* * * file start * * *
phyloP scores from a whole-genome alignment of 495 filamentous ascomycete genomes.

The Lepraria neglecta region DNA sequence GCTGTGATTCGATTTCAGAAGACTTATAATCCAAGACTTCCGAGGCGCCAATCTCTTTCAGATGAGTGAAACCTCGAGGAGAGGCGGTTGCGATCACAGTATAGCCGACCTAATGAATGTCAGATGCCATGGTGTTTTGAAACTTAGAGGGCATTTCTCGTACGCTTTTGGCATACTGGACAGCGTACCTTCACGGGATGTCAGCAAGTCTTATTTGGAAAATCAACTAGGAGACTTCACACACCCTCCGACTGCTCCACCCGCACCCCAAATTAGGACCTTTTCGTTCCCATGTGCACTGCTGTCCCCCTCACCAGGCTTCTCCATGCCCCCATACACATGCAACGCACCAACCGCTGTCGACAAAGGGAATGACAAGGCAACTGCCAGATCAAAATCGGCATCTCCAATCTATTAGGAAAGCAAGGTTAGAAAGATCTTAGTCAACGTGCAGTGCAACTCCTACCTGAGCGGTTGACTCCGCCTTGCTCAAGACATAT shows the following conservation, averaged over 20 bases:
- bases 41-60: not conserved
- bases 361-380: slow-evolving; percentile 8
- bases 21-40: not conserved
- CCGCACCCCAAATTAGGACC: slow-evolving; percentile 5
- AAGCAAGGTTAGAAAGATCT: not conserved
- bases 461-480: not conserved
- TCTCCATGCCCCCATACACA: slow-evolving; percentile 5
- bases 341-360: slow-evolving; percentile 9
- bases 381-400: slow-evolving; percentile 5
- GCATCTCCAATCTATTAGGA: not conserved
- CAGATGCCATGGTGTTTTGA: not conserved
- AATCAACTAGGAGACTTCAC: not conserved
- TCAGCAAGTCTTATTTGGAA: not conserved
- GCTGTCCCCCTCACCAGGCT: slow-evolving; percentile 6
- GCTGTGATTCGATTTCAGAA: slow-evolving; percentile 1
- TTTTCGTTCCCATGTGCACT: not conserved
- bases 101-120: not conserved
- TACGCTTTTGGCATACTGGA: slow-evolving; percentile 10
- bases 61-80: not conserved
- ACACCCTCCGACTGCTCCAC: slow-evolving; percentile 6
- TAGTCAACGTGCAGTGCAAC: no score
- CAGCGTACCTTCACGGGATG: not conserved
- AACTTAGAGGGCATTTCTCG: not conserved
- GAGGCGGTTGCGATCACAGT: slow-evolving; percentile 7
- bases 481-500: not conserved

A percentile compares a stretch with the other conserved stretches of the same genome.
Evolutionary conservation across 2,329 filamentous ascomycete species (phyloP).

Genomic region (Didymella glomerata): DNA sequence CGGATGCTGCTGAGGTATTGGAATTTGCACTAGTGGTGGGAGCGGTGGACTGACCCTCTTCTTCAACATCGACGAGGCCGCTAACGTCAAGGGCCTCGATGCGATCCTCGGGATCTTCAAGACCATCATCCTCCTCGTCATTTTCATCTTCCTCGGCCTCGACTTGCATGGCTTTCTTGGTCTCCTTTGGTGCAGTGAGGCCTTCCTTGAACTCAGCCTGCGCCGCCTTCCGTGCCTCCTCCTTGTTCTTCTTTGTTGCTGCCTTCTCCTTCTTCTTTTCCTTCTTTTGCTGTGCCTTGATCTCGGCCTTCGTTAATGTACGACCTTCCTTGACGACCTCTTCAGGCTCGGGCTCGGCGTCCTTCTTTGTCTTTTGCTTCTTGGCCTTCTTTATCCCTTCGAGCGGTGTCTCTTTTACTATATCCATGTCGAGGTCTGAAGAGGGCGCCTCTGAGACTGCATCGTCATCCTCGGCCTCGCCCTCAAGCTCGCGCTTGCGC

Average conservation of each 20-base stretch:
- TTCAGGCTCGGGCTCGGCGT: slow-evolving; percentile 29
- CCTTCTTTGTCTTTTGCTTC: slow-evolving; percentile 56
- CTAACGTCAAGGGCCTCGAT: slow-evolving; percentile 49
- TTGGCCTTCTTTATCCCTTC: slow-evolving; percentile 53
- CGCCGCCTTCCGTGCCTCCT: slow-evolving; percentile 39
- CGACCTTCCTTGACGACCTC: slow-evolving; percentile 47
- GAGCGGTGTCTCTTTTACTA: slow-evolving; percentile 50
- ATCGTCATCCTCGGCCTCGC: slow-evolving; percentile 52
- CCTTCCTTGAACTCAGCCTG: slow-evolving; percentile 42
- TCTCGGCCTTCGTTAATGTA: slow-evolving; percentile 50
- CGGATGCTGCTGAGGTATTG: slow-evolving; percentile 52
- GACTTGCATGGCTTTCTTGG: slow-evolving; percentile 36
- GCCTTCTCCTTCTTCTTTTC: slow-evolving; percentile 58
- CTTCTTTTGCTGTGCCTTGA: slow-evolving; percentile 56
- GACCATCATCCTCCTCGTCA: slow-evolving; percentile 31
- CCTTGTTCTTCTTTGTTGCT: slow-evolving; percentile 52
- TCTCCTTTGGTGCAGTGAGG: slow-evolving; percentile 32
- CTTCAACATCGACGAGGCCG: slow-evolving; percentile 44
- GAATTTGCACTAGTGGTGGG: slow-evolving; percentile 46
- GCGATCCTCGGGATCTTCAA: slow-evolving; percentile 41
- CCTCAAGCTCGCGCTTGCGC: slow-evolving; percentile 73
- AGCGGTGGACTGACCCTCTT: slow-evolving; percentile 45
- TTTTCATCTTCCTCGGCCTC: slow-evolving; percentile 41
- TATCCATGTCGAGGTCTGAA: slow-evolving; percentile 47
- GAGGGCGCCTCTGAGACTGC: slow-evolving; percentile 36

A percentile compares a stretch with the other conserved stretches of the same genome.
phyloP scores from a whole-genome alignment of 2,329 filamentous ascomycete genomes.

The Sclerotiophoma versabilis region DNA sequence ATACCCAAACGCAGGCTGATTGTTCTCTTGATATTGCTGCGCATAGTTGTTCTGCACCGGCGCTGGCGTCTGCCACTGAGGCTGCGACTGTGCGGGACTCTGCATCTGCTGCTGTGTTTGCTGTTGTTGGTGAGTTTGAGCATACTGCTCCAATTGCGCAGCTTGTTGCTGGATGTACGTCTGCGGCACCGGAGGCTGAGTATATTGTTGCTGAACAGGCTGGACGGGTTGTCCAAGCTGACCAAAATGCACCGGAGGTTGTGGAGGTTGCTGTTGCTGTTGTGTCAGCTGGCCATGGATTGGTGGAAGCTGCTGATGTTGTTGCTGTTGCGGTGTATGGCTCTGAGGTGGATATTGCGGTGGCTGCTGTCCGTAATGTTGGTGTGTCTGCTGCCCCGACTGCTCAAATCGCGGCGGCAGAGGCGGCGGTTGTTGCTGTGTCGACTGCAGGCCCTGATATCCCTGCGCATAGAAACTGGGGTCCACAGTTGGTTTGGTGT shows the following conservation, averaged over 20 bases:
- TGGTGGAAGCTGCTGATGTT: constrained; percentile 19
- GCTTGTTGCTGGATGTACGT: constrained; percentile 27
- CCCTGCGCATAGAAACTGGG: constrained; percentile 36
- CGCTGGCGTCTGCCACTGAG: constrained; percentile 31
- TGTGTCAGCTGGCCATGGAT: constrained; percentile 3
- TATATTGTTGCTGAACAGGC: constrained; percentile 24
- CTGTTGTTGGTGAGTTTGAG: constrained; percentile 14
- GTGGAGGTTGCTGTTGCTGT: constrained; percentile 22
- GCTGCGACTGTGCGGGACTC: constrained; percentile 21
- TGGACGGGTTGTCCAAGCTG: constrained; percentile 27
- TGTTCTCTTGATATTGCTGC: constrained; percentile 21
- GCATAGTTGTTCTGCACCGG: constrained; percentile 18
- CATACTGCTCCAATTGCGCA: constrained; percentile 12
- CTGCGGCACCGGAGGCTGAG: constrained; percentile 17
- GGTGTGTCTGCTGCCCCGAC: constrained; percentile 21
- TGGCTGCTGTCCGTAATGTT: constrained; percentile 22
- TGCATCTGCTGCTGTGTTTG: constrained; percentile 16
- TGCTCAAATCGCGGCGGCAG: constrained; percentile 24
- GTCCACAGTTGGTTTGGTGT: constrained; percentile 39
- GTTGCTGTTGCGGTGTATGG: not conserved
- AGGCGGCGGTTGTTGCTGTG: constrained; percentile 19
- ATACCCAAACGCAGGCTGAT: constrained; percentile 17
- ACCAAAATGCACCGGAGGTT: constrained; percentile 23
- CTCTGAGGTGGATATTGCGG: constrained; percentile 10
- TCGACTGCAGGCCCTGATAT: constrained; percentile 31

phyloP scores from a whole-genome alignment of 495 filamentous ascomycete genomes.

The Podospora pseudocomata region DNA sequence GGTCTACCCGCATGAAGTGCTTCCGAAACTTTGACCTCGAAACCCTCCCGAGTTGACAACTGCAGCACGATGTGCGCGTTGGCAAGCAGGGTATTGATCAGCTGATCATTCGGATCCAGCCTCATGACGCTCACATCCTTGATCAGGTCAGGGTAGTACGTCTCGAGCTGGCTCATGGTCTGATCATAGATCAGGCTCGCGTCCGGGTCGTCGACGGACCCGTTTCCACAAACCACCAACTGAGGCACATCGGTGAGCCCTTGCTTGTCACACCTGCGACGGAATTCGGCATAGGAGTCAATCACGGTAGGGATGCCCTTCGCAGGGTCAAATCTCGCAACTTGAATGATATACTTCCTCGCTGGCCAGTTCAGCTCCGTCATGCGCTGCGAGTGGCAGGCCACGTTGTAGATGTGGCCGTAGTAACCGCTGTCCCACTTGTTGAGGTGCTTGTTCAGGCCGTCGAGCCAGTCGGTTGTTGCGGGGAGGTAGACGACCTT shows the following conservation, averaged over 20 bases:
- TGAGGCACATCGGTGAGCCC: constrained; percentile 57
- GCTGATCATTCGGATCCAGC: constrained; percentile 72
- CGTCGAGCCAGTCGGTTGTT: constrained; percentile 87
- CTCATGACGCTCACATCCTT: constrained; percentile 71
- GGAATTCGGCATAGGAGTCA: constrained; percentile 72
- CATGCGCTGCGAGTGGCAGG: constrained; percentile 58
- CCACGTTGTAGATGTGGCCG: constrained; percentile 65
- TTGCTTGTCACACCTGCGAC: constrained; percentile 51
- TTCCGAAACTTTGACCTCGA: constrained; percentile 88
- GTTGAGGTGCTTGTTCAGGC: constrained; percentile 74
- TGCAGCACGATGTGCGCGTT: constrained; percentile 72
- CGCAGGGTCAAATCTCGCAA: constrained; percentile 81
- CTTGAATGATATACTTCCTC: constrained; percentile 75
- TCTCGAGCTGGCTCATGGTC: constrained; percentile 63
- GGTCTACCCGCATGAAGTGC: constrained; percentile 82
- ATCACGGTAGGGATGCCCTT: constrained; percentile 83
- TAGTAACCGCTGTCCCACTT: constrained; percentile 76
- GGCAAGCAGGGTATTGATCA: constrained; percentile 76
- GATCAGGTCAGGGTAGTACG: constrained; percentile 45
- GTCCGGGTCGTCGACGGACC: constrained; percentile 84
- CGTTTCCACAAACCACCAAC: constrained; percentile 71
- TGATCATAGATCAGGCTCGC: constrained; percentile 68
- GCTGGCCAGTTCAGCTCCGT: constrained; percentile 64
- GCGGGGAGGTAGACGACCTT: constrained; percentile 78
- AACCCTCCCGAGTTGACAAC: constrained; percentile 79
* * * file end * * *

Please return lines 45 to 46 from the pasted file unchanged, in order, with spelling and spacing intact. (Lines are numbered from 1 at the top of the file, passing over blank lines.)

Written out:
- CTTCTTTTGCTGTGCCTTGA: slow-evolving; percentile 56
- GACCATCATCCTCCTCGTCA: slow-evolving; percentile 31